Sure it doesn’t work all of the time. But when it does it’s great.

My very own force field.

…He’s the ace, he’s amazing. He’s the strongest he’s the quickest he’s the best is how it sounds.

I can also confirm that a managed Twitter feed is just the best thing – I now get excited to see tweets from people I want to hear from, people I like, bands I follow. Full of stuff I care about, full of stuff I want to know – topping up my 100 hours on subjects as varied as writing, micro biology and meditation. And when I’m bored with them I now have the time for other stuff.

I have found time to get excited, time to learn stuff, time to be amazed, to be pissed off. Come on life ain’t all roses.

I’ve picked up broken things on marketplaces, repaired and sold them, all of these have helped me change the habit of sinking back into a bottle of Malbec and a packet of cigarettes. Sure, I wanted a drink but instead I’ve been bloody busy doing what I want.

For me, I kind of understood I had a drink problem. I just couldn’t really be honest with myself.

I knew that if I stopped drinking I’d need to do something else, habits can’t be broken they can only be replaced – we are just not wired like that.  And I did find it fairly simple to replace my drinking with loads of other good stuff – warning here.

Simple ain’t easy – but it’s doable.

This helped me, when thinking about booze and diet, self talk.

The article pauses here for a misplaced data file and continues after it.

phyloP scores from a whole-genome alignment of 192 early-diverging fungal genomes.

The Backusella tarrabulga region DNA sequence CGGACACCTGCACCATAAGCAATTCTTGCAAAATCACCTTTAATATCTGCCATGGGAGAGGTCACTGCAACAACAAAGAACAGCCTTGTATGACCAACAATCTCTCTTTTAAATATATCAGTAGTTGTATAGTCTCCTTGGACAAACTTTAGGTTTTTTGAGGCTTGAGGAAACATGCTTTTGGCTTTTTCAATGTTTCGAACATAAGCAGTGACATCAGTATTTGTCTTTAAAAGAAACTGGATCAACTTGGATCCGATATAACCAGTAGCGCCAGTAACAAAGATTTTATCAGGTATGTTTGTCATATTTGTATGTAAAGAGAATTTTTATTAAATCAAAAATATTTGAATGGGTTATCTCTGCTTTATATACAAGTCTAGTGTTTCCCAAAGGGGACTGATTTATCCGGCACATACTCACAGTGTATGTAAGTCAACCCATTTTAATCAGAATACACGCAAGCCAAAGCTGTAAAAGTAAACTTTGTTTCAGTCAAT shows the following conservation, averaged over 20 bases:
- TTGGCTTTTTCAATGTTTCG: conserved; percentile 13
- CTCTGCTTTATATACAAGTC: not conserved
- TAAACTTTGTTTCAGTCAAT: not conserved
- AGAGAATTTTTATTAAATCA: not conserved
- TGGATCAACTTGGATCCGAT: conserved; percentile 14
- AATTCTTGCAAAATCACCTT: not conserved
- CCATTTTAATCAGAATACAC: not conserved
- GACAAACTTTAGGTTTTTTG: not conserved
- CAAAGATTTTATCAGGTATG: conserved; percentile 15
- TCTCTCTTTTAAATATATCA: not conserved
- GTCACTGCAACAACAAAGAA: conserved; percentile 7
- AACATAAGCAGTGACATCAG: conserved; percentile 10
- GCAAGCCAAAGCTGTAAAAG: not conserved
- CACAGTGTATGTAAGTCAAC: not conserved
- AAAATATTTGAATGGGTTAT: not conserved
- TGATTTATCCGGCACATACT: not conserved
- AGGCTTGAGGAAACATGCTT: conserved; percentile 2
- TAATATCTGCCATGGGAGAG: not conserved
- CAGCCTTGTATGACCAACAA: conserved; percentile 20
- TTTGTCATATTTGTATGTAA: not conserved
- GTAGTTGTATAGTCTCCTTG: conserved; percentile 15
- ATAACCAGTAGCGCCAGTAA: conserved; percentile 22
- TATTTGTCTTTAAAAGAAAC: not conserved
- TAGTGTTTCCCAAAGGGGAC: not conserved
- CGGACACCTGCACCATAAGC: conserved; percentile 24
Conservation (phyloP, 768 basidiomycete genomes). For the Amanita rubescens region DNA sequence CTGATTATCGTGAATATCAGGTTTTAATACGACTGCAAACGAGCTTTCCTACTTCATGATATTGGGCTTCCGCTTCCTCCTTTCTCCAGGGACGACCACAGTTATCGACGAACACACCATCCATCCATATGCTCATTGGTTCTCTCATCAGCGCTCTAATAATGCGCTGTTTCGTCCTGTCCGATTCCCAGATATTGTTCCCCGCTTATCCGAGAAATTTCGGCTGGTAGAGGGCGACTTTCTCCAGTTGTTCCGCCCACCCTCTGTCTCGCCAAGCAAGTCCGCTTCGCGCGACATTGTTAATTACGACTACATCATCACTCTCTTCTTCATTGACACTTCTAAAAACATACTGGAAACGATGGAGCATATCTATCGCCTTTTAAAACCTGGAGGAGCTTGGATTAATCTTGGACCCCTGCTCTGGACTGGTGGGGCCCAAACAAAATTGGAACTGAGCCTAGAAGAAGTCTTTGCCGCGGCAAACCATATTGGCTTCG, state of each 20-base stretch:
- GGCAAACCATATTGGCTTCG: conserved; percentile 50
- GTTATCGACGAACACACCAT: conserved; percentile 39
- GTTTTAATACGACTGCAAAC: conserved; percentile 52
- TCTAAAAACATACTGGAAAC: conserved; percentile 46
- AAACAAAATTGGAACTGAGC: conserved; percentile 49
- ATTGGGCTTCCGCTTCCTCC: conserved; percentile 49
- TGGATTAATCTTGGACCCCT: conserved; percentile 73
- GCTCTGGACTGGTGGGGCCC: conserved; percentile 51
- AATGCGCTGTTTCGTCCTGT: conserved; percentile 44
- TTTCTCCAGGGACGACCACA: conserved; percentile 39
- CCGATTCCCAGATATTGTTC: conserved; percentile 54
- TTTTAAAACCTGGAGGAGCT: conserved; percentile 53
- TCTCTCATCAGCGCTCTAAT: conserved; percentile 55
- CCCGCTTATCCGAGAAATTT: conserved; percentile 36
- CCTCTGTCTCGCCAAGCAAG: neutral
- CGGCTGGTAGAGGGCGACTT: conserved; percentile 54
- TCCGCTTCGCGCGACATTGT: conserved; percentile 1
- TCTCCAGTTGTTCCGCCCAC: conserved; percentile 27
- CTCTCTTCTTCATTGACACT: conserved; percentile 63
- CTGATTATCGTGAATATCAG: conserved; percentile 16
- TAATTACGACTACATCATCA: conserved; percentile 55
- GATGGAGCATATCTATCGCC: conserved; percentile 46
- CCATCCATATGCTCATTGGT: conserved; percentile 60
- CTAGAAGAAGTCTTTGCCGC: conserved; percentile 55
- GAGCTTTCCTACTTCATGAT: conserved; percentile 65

Ask if you would feed booze to your children or your dog, your cat, your horse?

What about the inner voice of yours.

Would you talk to your children the way you talk to yourself? The answer is no – it’s bad for them you’d exclaim. But for you? Well it’s only you… and that is how it starts.

We all hope it will get better, only it doesn’t, being pissed just defers dealing with the crap that is there – we have to change the crap.

Stop feeding ourselves with crap.

I now sleep for a solid eight hours.

I can get in the car walk around towns I’ve never visited before – knowing full well that I don’t have to go into a pub and I’ll be sober enough to drive.

I can leave the house without a wallet or a cigarette lighter, I am finding that I like some things I’d never ever dream of looking at in my usual (old)  world. I’ve had conversations with my kids that I could never have had half-pissed. I spoon in bed with my wife and have quiet conversations in the middle of the night.

A snoring drunk, coming to bed smelling of booze and fags is not something any of us really want next to us in bed, conversation is something made quite hard when one party is pissed.

I’ve connected with others and reconnected with me. I have found something new, something I always suspected was around – but never noticed it because I’d hoped it would be found in the next bottle of red, that next brandy and coke and instead it was inside me all along just waiting to be found.

You’ll read this and other articles and think it was easy for them, easy for me, and it’s not.

But the evidence is, others have found a way and so will you.

The initial days of no booze pass quite quickly – and once you get through that, you’ll see the joy and find the meaning. So put that helmet on, manage that inner dialogue and find the joy that is really there.

Stay strong and stay safe. Remember, that feeling of being sober, the one you always notice when you are not drinking is like a crying baby intolerable whilst it’s in the middle of making its demands but…

Eventually it sleeps and your day can begin. How many days it will take remains unknown. For me it was over a month – but when it arrived, it was like a light going on. Sober is more than just being healthy, it will change how much you have in the bank, it will change your headspace/headgame, some people won’t be with you at the end of it.

 

Your new world will arrive.

It’s gonna be epic, and your newly found time – you can go do epic stuff that you choose.

Be lucky eh!

Richard